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Ten lessons from philosophy: Guard your privacy, forgive your enemies, lean into happiness

Unthinkable: Søren Kierkegaard would hate this listicle but Albert Camus and Hannah Arendt might approve

Some philosophers are quite snooty about journalism. Frederick Nietzsche complained that “the journalist, servant of the present moment, has taken the place of the genius”. Ludwig Wittgenstein applied “journalism” as a term of abuse for any kind of sloppy thinking.

Søren Kierkegaard, who had run-ins with a satirical magazine in his native Denmark, wrote: “The lowest depth to which people can sink before God is defined by the word ‘journalist’ ... If I had a son who became a journalist and continued to be one for five years, I would give him up.”

Well, sorry Søren: You will be turning in your grave today because this newspaper hack is celebrating the 10th anniversary of the Irish Times Unthinkable column.

The first Unthinkable ran in November 2013 on the Culture pages as an experiment in showcasing philosophical perspectives on current affairs. It’s hard to pick out a favourite philosopher now, but two thinkers merit particular attention on this occasion – if only to annoy those intellectuals who regard themselves as above the media.


Albert Camus and Hannah Arendt broke from a tradition of armchair philosophers to become reporters, the former for Combat, the second World War resistance newspaper, and the latter for the New Yorker, most famously covering the 1961 trial of former Nazi official Adolf Eichmann.

Combining the best values of journalism with loftier intellectual inquiry, they have several lessons for us today. Let’s make it 10 lessons because Kierkegaard would hate a listicle:

1. Press pause: “There’s an English idiom, ‘Stop and think.’ Nobody can think unless he stops,” said Arendt. Her message was directed at our growth-oriented, always-on society that promotes action ahead of reasoning.

2. Check your humanity: “A single sentence will suffice for modern man: he fornicated and read the papers.” So wrote Camus in his novel The Fall. It reflected his central moral concern that people were unmoved by cruelty and had allowed violence to be normalised.

3. Keep a private life: “A life spent entirely in public, in the presence of others, becomes, as we would say, shallow,” said Arendt. Authoritarian regimes like China and Russia are trying to obliterate the private lives of their citizens. Those of us who live in democracies should not surrender our privacy as cheaply as we do.

4. Don’t jump to conclusions: Camus and Arendt saw themselves as chroniclers of the human condition rather than preachers or dispensers of knowledge. We like to be spoon-fed truths but Camus said he was “more at ease with the process of thinking than ... making categorical statements”. Opinion columnists take note.

5. Try to understand before condemning: Arendt, a German-born Jewish refugee, went to the Eichmann trial expecting to see a monster but instead found a bureaucrat. Her analysis of the “banality of evil” – and her attempt to explain why ordinary people commit atrocities – drew fierce criticism from certain quarters, particularly in Israel. To understand, however, is not necessarily to forgive.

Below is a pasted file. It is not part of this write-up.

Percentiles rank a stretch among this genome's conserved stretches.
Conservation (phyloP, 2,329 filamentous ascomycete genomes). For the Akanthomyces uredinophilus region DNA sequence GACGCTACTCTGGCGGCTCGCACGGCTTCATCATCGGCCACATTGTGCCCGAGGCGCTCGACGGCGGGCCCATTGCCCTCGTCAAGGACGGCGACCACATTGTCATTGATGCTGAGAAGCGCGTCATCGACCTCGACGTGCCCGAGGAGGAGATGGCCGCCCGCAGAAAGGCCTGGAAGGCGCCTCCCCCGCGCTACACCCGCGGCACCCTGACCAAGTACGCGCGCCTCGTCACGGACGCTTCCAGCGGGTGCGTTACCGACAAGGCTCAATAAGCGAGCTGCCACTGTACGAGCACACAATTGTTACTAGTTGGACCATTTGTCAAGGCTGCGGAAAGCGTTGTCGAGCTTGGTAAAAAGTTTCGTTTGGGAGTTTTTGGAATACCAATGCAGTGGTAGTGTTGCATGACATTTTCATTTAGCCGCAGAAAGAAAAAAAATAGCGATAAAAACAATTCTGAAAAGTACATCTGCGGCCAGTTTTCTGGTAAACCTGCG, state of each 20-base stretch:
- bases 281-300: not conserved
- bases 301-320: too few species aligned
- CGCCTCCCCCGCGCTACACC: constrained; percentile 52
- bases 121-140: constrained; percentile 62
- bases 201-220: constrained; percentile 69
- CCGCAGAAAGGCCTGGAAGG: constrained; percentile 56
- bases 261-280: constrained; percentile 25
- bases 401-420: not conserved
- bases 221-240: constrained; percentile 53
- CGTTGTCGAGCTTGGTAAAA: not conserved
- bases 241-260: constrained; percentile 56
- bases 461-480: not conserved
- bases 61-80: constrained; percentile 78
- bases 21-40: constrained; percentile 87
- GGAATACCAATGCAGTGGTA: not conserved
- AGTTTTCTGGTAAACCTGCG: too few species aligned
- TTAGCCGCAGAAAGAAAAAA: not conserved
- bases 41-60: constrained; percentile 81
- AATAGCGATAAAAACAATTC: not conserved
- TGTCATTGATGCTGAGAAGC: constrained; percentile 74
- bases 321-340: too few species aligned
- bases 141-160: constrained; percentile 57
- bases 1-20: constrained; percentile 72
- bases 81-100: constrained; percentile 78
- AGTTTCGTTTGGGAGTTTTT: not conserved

6. Imagine your enemies as friends: In a remarkable wartime series, Camus wrote four Letters to a German Friend, addressing his imagined Nazi foe. What is striking about the essays is not just his willingness to dialogue with a corrupted peer, but his confidence that fascism will fail – because the best thing one can tell a friend is the truth.

7. Don’t take the State for granted: Ireland is an outlier in not having an independence day. Arendt brings some perspective, having herself been displaced by war. Slavery is better than being stateless, she says, as “to be a slave was after all to have a distinctive character, a place in society more than the abstract nakedness of being human and nothing but human”.

8. Get out more and try to reach those isolated: Solitude can be healthy – it aids deep thinking and creativity – but loneliness is another matter. Arendt feared the latter was spreading – an EU research study last year found over 20 per cent of respondents in Ireland reporting feeling lonely, the highest rate in Europe.

Aside from immediate health effects, Arendt worried about the long-term consequences for our politics: “What prepares men for totalitarian domination in the non-totalitarian world is the fact that loneliness, once a borderline experience usually suffered in certain marginal social conditions like old age, has become an everyday experience.”

9. Practise forgiveness: Since humans aren’t fully in control of their actions, it’s inevitable they’ll cause offence or “trespass”. You have a choice between mercy and revenge. The former “serves to undo the deeds of the past”, says Arendt: it “releases” the transgressor from their crime and allows us to collectively write a new history. Arendt didn’t believe in forgiving every crime but she warned against revenge as it binds the two parties together in a death-grip – it “encloses both doer and sufferer in the relentless automatism of the action process, which by itself need never come to an end”.

10. Lean into happiness: Given the world’s problems, “happiness is like a crime”, said Camus. But those of us lucky to be in a democracy and to have some good things in life should not always search for stuff to complain about. Don’t be one of those people who – in Camus’ words – are “unhappy to be deprived of their unhappiness”.